The first few days were cloudy and windy – the water had waves almost as tall as the kids! Both jumped right in. I forced myself to hang back a little, though I was very ready to grab a child should a wave smash them down and start to pull them out. Ah, but much like my own young self, they took to ‘wild’ swimming with aplomb. M was knocked down a few times (he went so deep, so quickly! Six hours of wave battling the first day!), and the first felt like an eternity until he found his feet and stood up, quick to check behind him to see if another wave was coming.

We had eleven pm dancing on the deck, only glow sticks and Christmas style outdoor lights to illuminate us. It was our family and my parents, and it was glorious.

We’re back at my old home today, my mother’s current home, the place I grew up that looks oh so different these days. Suzy was dropped off at the airport yesterday. As I type, she is probably fast asleep in Bristol, jetlag ruining all her plans to clean and organize and just be alone.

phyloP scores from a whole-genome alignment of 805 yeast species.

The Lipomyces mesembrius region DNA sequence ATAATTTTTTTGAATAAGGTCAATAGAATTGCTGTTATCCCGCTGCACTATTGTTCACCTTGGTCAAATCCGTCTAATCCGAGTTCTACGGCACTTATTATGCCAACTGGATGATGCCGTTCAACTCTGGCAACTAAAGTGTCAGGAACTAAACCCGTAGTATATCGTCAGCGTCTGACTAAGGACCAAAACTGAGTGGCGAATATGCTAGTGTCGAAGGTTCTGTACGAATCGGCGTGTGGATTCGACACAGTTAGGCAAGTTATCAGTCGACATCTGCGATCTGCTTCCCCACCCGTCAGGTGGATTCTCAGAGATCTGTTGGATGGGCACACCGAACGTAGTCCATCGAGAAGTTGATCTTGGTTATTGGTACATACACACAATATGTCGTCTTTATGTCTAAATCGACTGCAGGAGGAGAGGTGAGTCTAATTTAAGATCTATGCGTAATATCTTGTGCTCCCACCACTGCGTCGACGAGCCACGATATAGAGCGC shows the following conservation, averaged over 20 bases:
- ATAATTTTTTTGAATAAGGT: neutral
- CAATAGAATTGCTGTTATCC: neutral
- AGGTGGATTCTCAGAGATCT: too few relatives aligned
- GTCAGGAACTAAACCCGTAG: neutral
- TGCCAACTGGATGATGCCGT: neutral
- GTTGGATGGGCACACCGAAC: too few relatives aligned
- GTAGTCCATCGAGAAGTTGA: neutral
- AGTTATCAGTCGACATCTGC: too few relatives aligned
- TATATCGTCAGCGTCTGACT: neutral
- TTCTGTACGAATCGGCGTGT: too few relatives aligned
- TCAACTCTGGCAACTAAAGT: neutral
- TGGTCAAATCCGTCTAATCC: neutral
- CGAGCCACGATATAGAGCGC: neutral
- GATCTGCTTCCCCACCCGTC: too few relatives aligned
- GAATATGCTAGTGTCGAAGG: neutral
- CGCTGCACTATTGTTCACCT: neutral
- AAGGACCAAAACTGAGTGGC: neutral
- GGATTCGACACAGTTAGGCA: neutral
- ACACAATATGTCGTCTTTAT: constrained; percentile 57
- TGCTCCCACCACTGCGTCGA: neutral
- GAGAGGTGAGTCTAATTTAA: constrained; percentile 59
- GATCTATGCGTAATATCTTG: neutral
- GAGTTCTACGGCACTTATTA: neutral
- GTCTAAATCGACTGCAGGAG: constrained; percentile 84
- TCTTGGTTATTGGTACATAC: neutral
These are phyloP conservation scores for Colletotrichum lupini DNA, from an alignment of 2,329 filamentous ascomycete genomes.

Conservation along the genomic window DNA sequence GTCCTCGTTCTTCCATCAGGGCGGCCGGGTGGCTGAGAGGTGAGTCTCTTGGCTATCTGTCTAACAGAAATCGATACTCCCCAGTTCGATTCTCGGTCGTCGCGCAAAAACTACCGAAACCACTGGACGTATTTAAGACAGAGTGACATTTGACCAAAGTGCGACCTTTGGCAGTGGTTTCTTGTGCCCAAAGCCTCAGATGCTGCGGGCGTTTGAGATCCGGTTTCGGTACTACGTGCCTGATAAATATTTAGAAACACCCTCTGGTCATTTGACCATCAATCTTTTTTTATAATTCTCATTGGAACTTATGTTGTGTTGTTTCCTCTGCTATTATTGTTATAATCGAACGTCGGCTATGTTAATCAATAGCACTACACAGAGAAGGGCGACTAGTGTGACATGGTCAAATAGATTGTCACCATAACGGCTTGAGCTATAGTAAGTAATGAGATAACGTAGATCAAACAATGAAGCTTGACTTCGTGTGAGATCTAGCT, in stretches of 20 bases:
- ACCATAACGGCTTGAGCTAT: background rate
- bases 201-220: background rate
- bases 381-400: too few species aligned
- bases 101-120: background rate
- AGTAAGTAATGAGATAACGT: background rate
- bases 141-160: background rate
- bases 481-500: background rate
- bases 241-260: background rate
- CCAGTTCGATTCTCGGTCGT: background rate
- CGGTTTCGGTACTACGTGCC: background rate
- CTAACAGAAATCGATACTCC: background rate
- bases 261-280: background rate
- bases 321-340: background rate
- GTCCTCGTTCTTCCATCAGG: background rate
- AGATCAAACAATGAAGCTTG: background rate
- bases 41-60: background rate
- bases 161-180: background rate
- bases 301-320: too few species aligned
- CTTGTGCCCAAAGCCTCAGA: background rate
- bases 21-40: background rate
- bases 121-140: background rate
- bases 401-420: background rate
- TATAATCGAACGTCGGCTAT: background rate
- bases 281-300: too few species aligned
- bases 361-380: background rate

Me and the kids have six days left here, and I believe this week will hit temperatures high enough to make all my prophecies about how hot America is come true. We have no set plans, but I am going to try to force myself to relax about not ‘wasting’ any time. I feel like I should visit every place, suck all the marrow out of all the Michigan bones, live wild and free and crazy. Rich and dripping.

In reality, Grandma’s House is probably as exciting to the kids as many other things we could (and some, which we will) do. Yesterday after the airport, we visited my grandmother’s youngest sister. She and the kids hit it off straight away, which made me only mostly happy, with a hint of sadness for the relationship they may have had with the woman I tell them stories about. My aunt pressed three dollars into each of their hands – and it was like watching a little me, getting cold hard currency from her, from my grandparents, from other relatives no longer with us. She told them to spend it, to buy whatever they wanted, to not save it.